How to Use Omega-3 Fish Oil in your cooking routine

Written by The Kitchen Hand on . Posted in food

One of the advantages of preparing your own meals is your ability to control exactly what you’re eating. At a restaurant, I have no idea how much salt, butter, and sugar the cook is adding. At home, I can dictate the levels of each ingredient to my liking. I don’t have to guess whether a meal is wheat or gluten free, how much added sugar there is, or what kinds of fats are in my dinner. I know, because I’m the one in control.

This is pretty cool when it comes to avoiding unhealthy ingredients. It’s even cooler when it comes to adding healthy ones. Omega-3 fatty acids are a group of powerful molecules that are used by your body to fight off aging, cancer, and heart disease.

While some of my friends have turned to fish oil pills in order to introduce these substances into their bodies, I much prefer cooking delicious, healthy meals with large doses of omega-3. It’s tastier, more fun, and it’s proven to be more effective.

Here are some of my favorite ways to add Omega-3 to my dishes.

Fish Oil Comes From Fish

While you can consume fish oil on its own, it’s naturally found in fish. This means that salmon, tuna, or other fishy dishes you prepare are naturally rich in omega-3 fatty acids. Halibut, trout, sardines, herring, and even oysters have plenty of omega-3 in each serving.

Fresh Is Best

You always want to cook with fresh ingredients, but when it comes to omega-3 acids, you want to pay special attention to keeping things fresh. Omega-3 acids decompose quite quickly in fish. This means things like canned tuna or salmon will have far less omega-3 per serving than fresh versions of the same fish.

Cooking Breaks Things Down

There’s a bit of contention about exactly what kinds of cooking break down omega-3 fatty acids the most, but the jist is that the longer you cook your fish, the less omega-3 acids it will have. Personally,

I like my fish best grilled or seared.

Both of these cooking methods are perfect for preserving omega-3s: you cook the fish for a short time at a high temperature. Frying and broiling work fine, too. If you have to steam or bake your fish, however, expect to get slightly less omega-3 in each bite.

Non-Fish Sources

Omega-3 acids aren’t exclusive to fish. While you won’t get the same concentrated dose, you’ll find some in eggs, yogurt, soy, milk, and margarine.

They’re also in some fresh vegetables, like kale, spinach, and broccoli, nuts and most grains (even non-whole-grain flour is a noticeable source of omega-3s), and even some vegetable oils. Since omega-3 compounds are damaged by cooking, you’ll get the most from raw or close-to-raw preparations of these foods.

Planning A Complete Meal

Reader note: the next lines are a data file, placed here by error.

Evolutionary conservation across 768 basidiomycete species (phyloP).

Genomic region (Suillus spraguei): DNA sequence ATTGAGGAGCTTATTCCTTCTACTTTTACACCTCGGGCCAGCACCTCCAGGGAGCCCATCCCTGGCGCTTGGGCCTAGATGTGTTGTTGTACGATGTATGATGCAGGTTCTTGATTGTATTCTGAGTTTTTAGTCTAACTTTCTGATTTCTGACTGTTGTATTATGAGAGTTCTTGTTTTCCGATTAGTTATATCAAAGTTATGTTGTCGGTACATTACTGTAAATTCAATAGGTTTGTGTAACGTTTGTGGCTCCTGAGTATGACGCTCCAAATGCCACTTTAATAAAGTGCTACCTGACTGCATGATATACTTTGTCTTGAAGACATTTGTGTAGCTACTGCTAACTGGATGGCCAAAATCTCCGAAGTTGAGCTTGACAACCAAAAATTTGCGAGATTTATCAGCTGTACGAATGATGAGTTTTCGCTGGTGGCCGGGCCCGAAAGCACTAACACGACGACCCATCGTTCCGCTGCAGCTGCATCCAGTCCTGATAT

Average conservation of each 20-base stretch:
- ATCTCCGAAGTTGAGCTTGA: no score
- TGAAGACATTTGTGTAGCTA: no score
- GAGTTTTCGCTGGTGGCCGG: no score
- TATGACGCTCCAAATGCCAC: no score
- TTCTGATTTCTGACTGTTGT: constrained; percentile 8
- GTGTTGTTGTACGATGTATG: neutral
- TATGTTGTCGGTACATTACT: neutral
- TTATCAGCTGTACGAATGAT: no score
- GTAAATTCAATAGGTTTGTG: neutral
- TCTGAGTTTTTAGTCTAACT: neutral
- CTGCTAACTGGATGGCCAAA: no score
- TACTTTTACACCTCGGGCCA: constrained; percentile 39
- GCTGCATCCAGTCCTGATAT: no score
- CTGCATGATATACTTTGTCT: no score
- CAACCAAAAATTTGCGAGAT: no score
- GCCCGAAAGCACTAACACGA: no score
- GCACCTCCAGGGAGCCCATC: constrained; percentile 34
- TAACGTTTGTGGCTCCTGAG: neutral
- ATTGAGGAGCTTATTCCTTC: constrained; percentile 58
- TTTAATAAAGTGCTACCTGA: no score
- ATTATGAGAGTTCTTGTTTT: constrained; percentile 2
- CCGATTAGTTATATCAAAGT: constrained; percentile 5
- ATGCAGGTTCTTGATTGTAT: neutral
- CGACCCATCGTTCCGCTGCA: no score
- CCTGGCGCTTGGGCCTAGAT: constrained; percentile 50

Given how prevalent omega-3 fats are in tasty foods, it’s not too difficult to plan a day’s worth of meals that are absolutely loaded with the stuff.

You could eat eggs and a toasted bagel with lox and cream cheese for breakfast, a spinach salad with linseed oil dressing, almonds, and feta for lunch (with a side of pita and tzatziki), and have seared ahi served on rice for dinner with a broccoli and plenty of edamame to munch on.

You’d get an absolutely incredible dose of omega-3 without having to resort to a fish oil supplement.

It’s Still A Good Idea To Supplement

Cooking with omega-3 rich foods is tasty and fun. It can be a bit of a hassle, however, and there’s no reason to NOT take a fish oil pill or two every once in a while. If you’re worried about your dietary intake of omega-3, having a supply of supplements on hand won’t hurt.

On days you can prepare a high quality, fresh meal that’s loaded in omega-3s, you can always skip the pill!

The Best Way To Add Omega-3 To Your Body

Fish oil is famous for its high concentration of omega-3 fatty acids, which are thought to reduce heart disease, aging, and even ward off cancer. While taking a fish oil pill is an easy and convenient source of omega-3 fatty acids, it’s not the only way.

Fish oil occurs naturally in fresh fish, and the other omega-3 acid is found in fresh leafy greens, nuts, and many dairy products. By planning recipes with these ingredients, you can improve your dietary intake of omega-3 compounds and keep yourself healthy for a long time.

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The Kitchen Hand

The Kitchen Hand

Your Personal In-House ‘HOW TO’ Gastro Master. From Slicing up A Pig for Christmas or Selecting Your Organic Ingredients for that Super Vegan Juice, The kitchen Hand Knows More Than You Might Think .

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